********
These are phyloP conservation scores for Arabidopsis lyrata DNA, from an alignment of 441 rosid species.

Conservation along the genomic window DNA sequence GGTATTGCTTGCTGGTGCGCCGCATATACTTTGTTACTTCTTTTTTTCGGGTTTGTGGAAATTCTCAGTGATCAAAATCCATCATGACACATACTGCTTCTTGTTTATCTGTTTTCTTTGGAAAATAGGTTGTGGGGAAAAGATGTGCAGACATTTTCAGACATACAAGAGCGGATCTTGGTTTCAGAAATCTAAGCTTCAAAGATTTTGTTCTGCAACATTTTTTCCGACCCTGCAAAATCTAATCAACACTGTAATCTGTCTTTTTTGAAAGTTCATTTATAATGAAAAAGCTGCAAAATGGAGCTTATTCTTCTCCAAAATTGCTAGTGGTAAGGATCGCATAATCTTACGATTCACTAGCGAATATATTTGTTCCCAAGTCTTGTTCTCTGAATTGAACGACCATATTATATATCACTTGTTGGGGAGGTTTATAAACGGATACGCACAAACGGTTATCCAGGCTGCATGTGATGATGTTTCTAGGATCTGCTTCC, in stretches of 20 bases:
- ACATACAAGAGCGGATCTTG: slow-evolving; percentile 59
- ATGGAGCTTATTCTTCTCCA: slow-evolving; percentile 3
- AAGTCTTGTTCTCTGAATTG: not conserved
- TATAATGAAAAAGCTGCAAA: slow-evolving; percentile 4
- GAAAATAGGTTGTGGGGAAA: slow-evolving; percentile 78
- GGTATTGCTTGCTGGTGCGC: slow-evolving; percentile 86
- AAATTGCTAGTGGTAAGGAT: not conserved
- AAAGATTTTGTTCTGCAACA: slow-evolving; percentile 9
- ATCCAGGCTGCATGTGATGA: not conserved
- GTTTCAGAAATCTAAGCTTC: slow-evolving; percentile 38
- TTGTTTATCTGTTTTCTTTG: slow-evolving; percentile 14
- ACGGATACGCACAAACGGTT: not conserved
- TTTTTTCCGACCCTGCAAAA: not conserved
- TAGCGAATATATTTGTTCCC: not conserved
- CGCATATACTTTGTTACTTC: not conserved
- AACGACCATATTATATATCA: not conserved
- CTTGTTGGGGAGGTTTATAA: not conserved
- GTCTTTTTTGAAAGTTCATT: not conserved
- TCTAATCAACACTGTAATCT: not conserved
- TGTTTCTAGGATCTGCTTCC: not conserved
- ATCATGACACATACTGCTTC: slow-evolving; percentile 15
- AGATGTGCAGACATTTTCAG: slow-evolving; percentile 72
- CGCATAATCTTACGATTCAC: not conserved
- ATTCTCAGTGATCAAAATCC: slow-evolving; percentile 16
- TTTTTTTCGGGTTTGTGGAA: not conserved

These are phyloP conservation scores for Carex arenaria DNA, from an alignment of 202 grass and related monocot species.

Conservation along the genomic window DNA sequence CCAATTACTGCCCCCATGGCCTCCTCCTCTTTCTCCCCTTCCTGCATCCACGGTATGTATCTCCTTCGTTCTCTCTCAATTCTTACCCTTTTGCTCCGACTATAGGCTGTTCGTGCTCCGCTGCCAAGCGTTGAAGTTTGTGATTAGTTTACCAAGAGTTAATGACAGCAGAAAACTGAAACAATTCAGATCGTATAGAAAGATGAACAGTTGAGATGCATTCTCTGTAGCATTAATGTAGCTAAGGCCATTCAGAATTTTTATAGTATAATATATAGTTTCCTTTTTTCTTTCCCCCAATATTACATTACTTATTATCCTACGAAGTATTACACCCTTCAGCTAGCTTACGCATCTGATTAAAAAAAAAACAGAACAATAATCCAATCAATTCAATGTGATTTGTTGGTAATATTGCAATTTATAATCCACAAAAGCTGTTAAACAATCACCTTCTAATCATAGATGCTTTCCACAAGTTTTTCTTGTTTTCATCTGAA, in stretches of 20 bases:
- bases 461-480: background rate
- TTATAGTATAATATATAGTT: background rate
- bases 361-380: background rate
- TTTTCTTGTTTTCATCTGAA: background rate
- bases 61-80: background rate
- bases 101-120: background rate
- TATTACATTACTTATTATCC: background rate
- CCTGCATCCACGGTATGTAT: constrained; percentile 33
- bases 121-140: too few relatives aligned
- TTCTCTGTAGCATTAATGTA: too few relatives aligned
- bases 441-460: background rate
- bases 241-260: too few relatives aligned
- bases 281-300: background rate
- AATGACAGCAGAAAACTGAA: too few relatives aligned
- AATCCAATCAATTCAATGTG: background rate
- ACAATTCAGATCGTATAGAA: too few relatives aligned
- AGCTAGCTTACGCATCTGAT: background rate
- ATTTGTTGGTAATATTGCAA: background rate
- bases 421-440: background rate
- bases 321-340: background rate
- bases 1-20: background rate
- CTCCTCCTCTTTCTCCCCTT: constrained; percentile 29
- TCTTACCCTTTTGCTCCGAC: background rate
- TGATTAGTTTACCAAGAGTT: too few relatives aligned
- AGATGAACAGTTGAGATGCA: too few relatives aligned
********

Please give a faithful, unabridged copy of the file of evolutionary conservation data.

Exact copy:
These are phyloP conservation scores for Arabidopsis lyrata DNA, from an alignment of 441 rosid species.

Conservation along the genomic window DNA sequence GGTATTGCTTGCTGGTGCGCCGCATATACTTTGTTACTTCTTTTTTTCGGGTTTGTGGAAATTCTCAGTGATCAAAATCCATCATGACACATACTGCTTCTTGTTTATCTGTTTTCTTTGGAAAATAGGTTGTGGGGAAAAGATGTGCAGACATTTTCAGACATACAAGAGCGGATCTTGGTTTCAGAAATCTAAGCTTCAAAGATTTTGTTCTGCAACATTTTTTCCGACCCTGCAAAATCTAATCAACACTGTAATCTGTCTTTTTTGAAAGTTCATTTATAATGAAAAAGCTGCAAAATGGAGCTTATTCTTCTCCAAAATTGCTAGTGGTAAGGATCGCATAATCTTACGATTCACTAGCGAATATATTTGTTCCCAAGTCTTGTTCTCTGAATTGAACGACCATATTATATATCACTTGTTGGGGAGGTTTATAAACGGATACGCACAAACGGTTATCCAGGCTGCATGTGATGATGTTTCTAGGATCTGCTTCC, in stretches of 20 bases:
- ACATACAAGAGCGGATCTTG: slow-evolving; percentile 59
- ATGGAGCTTATTCTTCTCCA: slow-evolving; percentile 3
- AAGTCTTGTTCTCTGAATTG: not conserved
- TATAATGAAAAAGCTGCAAA: slow-evolving; percentile 4
- GAAAATAGGTTGTGGGGAAA: slow-evolving; percentile 78
- GGTATTGCTTGCTGGTGCGC: slow-evolving; percentile 86
- AAATTGCTAGTGGTAAGGAT: not conserved
- AAAGATTTTGTTCTGCAACA: slow-evolving; percentile 9
- ATCCAGGCTGCATGTGATGA: not conserved
- GTTTCAGAAATCTAAGCTTC: slow-evolving; percentile 38
- TTGTTTATCTGTTTTCTTTG: slow-evolving; percentile 14
- ACGGATACGCACAAACGGTT: not conserved
- TTTTTTCCGACCCTGCAAAA: not conserved
- TAGCGAATATATTTGTTCCC: not conserved
- CGCATATACTTTGTTACTTC: not conserved
- AACGACCATATTATATATCA: not conserved
- CTTGTTGGGGAGGTTTATAA: not conserved
- GTCTTTTTTGAAAGTTCATT: not conserved
- TCTAATCAACACTGTAATCT: not conserved
- TGTTTCTAGGATCTGCTTCC: not conserved
- ATCATGACACATACTGCTTC: slow-evolving; percentile 15
- AGATGTGCAGACATTTTCAG: slow-evolving; percentile 72
- CGCATAATCTTACGATTCAC: not conserved
- ATTCTCAGTGATCAAAATCC: slow-evolving; percentile 16
- TTTTTTTCGGGTTTGTGGAA: not conserved

These are phyloP conservation scores for Carex arenaria DNA, from an alignment of 202 grass and related monocot species.

Conservation along the genomic window DNA sequence CCAATTACTGCCCCCATGGCCTCCTCCTCTTTCTCCCCTTCCTGCATCCACGGTATGTATCTCCTTCGTTCTCTCTCAATTCTTACCCTTTTGCTCCGACTATAGGCTGTTCGTGCTCCGCTGCCAAGCGTTGAAGTTTGTGATTAGTTTACCAAGAGTTAATGACAGCAGAAAACTGAAACAATTCAGATCGTATAGAAAGATGAACAGTTGAGATGCATTCTCTGTAGCATTAATGTAGCTAAGGCCATTCAGAATTTTTATAGTATAATATATAGTTTCCTTTTTTCTTTCCCCCAATATTACATTACTTATTATCCTACGAAGTATTACACCCTTCAGCTAGCTTACGCATCTGATTAAAAAAAAAACAGAACAATAATCCAATCAATTCAATGTGATTTGTTGGTAATATTGCAATTTATAATCCACAAAAGCTGTTAAACAATCACCTTCTAATCATAGATGCTTTCCACAAGTTTTTCTTGTTTTCATCTGAA, in stretches of 20 bases:
- bases 461-480: background rate
- TTATAGTATAATATATAGTT: background rate
- bases 361-380: background rate
- TTTTCTTGTTTTCATCTGAA: background rate
- bases 61-80: background rate
- bases 101-120: background rate
- TATTACATTACTTATTATCC: background rate
- CCTGCATCCACGGTATGTAT: constrained; percentile 33
- bases 121-140: too few relatives aligned
- TTCTCTGTAGCATTAATGTA: too few relatives aligned
- bases 441-460: background rate
- bases 241-260: too few relatives aligned
- bases 281-300: background rate
- AATGACAGCAGAAAACTGAA: too few relatives aligned
- AATCCAATCAATTCAATGTG: background rate
- ACAATTCAGATCGTATAGAA: too few relatives aligned
- AGCTAGCTTACGCATCTGAT: background rate
- ATTTGTTGGTAATATTGCAA: background rate
- bases 421-440: background rate
- bases 321-340: background rate
- bases 1-20: background rate
- CTCCTCCTCTTTCTCCCCTT: constrained; percentile 29
- TCTTACCCTTTTGCTCCGAC: background rate
- TGATTAGTTTACCAAGAGTT: too few relatives aligned
- AGATGAACAGTTGAGATGCA: too few relatives aligned